Updated: Apr 15
Subspecies, groups, and intergrades. Oh my! Learn how to properly tick your Yellow-rumped Warbler subspecies with this helpful (or miserable) post!
Warblers are some of the most sought-after birds to birdwatchers and wildlife lovers. Their unique colors and patterns create a viewing opportunity of great joy. This post focuses on the identification of one of the most common warblers in North America.
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This post will hopefully build your skills when it comes to identifying the subspecies groups of the Yellow-rumped Warbler. However, if you want to truly master identifying warblers, check out The Warbler Guide!
The History of the Yellow-rumped Warbler
The Myrtle Warbler and the Audubon's Warbler were previously considered two species. If you did not know that, you might have been born after 1973 (raises hand). The two "species" were lumped into the "Yellow-rumped Warbler." Some people, such as Kenn Kaufman, hated this move by the AOS (previously AOU). Kaufman called the Yellow-rumped Warbler name "bland" and "unflattering." I say this to Kenn Kaufman: you bite your tongue, Kenn Kaufman! Any bird that has "rump" in its name has a great bird name. Without "yellow-rumped," we might not have the affectionate nickname "Butterbutt." And certainly, it is a much better name than a bird being described using a surname like Cassin's, Baird's, or some other flowery tart (that's called throwing shade at the Duke of Rivoli - long live the Magnificent Hummingbird).
Everyone calm down. We can agree this is an amazing bird with striking features. Back to the serious information. Well, serious-ish.
The Yellow-rumped Warbler (YRWA) is one species according to the current* taxonomy. However, it is still split into four subspecies, with two of those subspecies being common in the US and Canada: coronata (Myrtle) and auduboni (Audubon's). For this post, we will only use the common English subspecies names.
The two subspecies that are the topic of this post, Audubon’s Yellow-rumped Warbler and Myrtle Yellow-rumped Warbler, can breed together to create an intergrade. Fun fact, an intergrade is not the same as a hybrid. The difference? An intergrade is the product of two subspecies or subspecies groups, and a hybrid is the product of two species. Confused? Do not fear! Most of this post is images.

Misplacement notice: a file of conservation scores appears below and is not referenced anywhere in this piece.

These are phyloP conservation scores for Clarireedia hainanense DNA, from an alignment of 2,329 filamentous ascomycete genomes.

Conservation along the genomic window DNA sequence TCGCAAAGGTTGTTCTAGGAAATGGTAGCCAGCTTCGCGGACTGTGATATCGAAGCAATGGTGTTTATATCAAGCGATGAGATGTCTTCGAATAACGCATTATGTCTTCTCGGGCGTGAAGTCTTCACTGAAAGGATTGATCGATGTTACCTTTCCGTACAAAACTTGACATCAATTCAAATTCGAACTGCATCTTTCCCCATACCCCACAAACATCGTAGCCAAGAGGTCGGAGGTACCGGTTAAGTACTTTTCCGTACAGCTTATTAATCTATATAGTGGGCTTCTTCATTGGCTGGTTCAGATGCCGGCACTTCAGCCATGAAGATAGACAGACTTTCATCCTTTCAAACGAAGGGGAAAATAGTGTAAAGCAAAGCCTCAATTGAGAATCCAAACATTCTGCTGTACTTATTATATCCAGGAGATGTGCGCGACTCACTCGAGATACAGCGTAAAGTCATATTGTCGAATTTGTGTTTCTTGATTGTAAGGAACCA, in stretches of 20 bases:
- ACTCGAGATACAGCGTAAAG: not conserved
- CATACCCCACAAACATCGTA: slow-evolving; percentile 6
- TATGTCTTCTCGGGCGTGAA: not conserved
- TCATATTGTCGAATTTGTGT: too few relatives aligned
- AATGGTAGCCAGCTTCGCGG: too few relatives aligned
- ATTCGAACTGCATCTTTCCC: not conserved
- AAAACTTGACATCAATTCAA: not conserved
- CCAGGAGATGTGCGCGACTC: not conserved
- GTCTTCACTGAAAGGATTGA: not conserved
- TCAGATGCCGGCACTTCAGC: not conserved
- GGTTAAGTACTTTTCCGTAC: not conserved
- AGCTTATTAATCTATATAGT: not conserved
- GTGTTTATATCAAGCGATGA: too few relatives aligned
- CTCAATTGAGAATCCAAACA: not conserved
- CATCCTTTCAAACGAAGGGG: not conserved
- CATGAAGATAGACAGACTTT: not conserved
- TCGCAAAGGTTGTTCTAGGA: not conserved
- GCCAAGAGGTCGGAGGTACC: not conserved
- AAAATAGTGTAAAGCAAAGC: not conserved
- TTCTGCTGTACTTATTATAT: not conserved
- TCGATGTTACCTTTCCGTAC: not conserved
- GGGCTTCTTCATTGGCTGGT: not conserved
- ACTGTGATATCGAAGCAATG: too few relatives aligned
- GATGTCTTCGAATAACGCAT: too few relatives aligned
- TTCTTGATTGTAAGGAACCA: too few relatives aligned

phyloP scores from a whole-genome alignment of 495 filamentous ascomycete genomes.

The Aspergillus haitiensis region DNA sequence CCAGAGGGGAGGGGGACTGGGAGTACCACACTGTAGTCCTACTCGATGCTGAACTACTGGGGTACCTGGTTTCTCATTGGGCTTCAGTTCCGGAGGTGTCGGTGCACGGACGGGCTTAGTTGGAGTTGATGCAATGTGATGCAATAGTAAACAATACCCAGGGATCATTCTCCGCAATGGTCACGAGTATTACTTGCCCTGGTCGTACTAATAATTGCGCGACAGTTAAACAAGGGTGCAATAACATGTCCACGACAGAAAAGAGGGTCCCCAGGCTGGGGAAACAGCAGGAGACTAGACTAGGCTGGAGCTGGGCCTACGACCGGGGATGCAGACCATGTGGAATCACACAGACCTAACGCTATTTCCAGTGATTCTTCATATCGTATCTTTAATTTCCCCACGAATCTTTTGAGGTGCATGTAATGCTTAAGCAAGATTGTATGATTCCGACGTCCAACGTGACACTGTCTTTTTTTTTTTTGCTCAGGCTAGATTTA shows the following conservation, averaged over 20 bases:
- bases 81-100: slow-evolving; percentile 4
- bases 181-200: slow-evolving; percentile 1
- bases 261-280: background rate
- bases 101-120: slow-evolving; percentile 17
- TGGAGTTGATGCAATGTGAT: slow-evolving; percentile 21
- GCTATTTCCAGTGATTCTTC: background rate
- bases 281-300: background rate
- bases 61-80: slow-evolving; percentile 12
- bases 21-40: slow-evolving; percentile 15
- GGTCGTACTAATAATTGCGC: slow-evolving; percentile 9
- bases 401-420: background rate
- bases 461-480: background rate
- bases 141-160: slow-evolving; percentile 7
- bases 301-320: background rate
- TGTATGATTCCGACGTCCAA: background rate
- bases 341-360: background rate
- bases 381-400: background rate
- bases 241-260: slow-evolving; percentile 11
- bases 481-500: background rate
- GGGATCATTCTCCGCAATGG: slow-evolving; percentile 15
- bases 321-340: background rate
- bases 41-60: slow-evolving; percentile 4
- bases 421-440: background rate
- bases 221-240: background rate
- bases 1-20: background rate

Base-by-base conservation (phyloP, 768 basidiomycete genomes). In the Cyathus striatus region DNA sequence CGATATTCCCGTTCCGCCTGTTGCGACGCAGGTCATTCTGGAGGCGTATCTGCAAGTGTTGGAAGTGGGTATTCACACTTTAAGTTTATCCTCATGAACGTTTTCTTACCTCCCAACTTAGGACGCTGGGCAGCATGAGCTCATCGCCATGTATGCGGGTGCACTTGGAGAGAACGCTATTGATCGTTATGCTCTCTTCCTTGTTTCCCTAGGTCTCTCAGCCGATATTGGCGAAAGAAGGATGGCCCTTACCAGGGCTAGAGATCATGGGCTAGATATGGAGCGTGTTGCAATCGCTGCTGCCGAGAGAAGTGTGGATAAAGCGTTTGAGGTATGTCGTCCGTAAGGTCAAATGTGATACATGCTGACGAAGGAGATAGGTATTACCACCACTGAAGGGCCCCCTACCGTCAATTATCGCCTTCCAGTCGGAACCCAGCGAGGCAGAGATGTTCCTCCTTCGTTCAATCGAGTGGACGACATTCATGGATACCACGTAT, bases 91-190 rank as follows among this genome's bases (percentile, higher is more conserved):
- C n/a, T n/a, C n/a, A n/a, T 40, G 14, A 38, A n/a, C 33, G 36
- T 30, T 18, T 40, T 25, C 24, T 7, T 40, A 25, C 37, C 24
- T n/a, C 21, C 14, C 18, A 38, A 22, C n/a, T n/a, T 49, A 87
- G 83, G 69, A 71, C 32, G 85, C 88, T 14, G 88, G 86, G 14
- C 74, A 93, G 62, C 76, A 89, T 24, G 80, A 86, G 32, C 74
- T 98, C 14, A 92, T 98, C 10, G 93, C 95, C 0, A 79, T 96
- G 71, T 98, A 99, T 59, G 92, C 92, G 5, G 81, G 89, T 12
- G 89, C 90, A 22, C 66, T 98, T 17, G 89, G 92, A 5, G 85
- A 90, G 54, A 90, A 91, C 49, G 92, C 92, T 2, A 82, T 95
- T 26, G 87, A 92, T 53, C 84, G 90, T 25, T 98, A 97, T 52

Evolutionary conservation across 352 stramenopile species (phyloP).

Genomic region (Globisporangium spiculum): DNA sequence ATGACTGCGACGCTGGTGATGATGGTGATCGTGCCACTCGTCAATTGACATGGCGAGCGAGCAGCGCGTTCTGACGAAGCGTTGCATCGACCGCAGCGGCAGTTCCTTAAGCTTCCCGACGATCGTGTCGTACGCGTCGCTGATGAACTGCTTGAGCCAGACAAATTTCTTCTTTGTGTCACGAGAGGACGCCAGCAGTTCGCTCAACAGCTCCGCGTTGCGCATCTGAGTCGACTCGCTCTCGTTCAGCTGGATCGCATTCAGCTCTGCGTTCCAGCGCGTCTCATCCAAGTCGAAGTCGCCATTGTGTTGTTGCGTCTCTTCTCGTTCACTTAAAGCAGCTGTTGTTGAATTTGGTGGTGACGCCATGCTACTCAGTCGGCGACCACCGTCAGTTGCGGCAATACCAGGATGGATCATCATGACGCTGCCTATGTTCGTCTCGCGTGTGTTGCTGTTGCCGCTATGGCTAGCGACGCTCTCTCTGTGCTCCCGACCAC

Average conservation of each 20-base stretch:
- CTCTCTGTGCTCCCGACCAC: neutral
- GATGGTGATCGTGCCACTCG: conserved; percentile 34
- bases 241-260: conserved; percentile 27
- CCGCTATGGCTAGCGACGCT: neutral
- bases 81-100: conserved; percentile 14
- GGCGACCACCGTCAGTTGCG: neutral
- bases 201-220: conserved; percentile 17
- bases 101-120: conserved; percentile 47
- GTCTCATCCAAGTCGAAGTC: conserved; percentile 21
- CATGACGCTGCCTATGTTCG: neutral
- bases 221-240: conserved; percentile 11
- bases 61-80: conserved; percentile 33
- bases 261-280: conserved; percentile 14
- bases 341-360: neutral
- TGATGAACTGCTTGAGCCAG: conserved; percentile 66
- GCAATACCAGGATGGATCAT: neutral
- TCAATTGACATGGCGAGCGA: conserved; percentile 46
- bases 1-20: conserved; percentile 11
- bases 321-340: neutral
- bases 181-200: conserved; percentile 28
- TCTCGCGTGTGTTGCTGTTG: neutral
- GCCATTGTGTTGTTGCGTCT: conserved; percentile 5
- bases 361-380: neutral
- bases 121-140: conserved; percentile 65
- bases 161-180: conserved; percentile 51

Let's do a quick recap:
1972: Audubon's Warbler and Myrtle Warbler
1973: Yellow-rumped Warbler with 2 groups: Audubon's Yellow-rumped Warbler and Myrtle Yellow-rumped Warbler.
1989: I was born. Not really an important part of this timeline...
2016: Kenn Kaufman insults YRWA
2017: RIP Magnificent Hummingbird, flowery tarts get birds named after them
2019: I am writing this article.
2021: I am updating this article.
Inifinity: I like birds. NOT flowery tarts.
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Identification of the Yellow-rumped Warbler Subspecies
We will start with basic tips for the two common subspecies. Be patient; the images may take a moment to load unless you have some blazing internet. Most people should by now, right? The focus of this post is on spring males, as they are much easier to ID in the field. Females are generally duller and have more buffy/brown/gray than males. Fall birds follow the same basic rules; they just are much less flashy.
Audubon's Yellow-rumped Warbler Identification
A yellow throat that does not extend to auriculars - (Myrtle Warbler: white throat and extends to under auriculars)
White eye-arcs only - (Myrtle Warbler: a white supraloral spot and white supercilium stripe)